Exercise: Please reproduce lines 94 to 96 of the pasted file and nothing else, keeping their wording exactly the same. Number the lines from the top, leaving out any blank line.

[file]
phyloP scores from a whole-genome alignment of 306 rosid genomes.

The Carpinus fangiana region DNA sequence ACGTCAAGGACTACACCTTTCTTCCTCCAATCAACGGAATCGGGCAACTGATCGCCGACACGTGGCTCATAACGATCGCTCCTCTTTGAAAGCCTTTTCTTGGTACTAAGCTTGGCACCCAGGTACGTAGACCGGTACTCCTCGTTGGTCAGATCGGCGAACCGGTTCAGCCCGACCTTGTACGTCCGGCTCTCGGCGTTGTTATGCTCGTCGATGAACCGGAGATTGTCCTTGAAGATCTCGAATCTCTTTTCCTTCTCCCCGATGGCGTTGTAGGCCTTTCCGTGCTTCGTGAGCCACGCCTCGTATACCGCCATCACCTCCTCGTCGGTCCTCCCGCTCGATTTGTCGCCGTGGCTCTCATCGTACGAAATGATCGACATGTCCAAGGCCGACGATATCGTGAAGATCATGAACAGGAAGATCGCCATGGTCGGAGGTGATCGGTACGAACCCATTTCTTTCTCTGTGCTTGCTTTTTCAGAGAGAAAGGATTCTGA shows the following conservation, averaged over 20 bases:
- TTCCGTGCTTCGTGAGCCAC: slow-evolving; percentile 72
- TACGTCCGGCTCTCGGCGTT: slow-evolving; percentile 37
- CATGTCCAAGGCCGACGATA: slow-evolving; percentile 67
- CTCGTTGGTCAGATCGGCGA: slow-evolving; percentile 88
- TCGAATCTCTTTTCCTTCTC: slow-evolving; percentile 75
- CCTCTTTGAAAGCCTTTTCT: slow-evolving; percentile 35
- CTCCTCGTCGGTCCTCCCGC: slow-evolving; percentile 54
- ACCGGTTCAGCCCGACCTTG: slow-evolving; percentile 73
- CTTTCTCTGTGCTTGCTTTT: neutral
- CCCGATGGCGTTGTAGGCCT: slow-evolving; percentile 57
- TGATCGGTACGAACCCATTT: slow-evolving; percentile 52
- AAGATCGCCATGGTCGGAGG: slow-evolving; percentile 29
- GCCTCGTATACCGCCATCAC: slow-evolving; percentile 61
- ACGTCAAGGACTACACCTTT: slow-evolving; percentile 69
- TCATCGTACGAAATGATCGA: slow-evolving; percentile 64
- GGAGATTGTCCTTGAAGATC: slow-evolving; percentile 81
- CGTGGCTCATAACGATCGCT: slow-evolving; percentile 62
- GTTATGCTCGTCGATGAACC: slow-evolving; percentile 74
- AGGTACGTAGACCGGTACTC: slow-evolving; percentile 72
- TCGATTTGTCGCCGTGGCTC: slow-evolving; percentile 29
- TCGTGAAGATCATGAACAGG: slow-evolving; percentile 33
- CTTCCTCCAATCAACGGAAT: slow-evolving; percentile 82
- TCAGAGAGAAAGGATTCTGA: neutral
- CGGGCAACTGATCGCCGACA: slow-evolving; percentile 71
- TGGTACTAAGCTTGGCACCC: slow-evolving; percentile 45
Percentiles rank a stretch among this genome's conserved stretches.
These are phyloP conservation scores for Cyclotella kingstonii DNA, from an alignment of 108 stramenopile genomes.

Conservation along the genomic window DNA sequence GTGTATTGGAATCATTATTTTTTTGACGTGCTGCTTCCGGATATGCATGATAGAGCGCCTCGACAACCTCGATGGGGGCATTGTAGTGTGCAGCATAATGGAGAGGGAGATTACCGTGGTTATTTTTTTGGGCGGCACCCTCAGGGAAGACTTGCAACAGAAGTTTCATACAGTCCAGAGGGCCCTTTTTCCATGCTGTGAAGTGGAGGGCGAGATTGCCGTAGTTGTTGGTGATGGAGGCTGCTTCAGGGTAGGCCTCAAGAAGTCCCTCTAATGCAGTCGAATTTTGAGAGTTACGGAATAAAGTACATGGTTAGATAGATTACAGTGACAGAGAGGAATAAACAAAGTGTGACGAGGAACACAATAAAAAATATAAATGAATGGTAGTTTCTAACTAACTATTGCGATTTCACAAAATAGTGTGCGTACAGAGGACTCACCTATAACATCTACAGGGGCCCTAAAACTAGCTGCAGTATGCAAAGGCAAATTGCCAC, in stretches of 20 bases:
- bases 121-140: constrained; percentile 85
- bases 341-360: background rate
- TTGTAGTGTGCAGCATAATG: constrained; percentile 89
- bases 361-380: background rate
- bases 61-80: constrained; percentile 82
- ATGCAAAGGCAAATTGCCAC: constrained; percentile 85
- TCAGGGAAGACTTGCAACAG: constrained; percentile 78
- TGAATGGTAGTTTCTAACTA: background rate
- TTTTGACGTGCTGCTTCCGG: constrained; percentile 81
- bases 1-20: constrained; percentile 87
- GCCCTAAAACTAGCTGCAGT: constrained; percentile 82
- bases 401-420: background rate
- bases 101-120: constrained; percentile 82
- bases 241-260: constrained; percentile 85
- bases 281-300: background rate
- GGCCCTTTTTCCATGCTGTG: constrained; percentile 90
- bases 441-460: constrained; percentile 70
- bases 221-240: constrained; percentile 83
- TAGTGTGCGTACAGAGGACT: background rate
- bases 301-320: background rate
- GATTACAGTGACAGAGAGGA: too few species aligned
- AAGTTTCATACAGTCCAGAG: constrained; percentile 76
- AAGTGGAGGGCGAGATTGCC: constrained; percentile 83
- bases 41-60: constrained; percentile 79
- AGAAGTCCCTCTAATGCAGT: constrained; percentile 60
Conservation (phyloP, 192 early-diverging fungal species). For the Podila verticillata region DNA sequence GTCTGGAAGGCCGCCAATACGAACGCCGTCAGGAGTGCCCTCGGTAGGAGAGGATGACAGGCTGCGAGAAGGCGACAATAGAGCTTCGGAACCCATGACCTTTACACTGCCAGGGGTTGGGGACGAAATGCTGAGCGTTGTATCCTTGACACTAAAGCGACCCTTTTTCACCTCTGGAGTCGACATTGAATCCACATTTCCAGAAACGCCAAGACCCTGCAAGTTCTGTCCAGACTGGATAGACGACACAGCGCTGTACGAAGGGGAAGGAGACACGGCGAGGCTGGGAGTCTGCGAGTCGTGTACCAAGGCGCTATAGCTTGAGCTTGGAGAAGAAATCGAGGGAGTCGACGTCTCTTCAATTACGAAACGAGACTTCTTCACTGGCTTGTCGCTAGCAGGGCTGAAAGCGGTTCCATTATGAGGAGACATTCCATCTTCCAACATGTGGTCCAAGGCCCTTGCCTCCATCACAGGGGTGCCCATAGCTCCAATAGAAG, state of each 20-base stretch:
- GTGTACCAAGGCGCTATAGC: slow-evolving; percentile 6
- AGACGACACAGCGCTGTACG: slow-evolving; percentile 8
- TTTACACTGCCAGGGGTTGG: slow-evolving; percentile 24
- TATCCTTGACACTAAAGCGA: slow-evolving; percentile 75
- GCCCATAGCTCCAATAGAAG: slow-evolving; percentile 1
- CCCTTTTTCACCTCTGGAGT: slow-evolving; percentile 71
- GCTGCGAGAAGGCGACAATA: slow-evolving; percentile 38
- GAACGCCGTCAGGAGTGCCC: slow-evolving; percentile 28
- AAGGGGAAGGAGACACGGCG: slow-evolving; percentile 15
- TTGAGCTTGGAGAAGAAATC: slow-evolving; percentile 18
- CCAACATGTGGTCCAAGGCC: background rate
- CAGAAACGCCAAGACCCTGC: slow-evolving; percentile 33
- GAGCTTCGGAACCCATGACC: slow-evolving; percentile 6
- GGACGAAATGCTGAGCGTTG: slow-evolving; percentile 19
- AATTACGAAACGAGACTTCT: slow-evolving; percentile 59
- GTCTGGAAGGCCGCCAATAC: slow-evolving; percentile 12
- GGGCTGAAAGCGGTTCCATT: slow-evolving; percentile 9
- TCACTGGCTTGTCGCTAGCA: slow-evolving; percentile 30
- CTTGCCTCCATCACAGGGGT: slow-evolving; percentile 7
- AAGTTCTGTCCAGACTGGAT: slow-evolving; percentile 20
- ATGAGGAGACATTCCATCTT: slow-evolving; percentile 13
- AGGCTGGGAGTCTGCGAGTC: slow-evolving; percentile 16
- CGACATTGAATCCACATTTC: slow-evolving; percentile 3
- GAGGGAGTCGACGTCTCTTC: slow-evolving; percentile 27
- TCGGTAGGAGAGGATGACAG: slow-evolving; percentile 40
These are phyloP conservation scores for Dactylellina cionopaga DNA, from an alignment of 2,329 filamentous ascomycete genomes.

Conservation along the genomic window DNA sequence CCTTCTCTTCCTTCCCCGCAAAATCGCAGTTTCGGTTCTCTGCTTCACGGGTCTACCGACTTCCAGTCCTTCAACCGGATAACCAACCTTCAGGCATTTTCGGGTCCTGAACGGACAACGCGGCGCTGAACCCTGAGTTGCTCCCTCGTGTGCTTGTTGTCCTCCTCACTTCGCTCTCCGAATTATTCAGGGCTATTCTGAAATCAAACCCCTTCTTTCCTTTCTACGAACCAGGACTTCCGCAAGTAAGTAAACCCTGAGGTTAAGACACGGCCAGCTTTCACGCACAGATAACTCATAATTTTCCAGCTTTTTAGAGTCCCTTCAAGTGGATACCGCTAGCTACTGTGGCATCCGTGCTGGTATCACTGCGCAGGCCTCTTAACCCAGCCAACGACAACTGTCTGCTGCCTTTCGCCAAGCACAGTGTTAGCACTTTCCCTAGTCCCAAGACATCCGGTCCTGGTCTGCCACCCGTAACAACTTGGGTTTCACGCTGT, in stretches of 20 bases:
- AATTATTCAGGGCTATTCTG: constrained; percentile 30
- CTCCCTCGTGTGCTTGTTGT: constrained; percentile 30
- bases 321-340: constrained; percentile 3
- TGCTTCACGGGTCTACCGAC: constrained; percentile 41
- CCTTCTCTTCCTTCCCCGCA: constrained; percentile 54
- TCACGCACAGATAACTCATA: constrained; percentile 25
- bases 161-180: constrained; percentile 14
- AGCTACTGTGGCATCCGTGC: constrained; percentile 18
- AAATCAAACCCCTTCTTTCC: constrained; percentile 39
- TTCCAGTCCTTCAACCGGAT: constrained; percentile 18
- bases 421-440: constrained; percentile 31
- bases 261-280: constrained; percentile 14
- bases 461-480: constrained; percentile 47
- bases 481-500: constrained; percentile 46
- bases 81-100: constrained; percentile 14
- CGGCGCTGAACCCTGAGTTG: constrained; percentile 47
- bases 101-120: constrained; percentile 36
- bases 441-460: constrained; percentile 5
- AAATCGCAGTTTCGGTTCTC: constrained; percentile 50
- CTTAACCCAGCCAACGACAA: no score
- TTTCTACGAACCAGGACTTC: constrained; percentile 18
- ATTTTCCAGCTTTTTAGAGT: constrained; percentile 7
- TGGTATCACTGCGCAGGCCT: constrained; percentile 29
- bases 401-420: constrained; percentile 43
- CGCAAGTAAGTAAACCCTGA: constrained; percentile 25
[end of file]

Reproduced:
- bases 421-440: constrained; percentile 31
- bases 261-280: constrained; percentile 14
- bases 461-480: constrained; percentile 47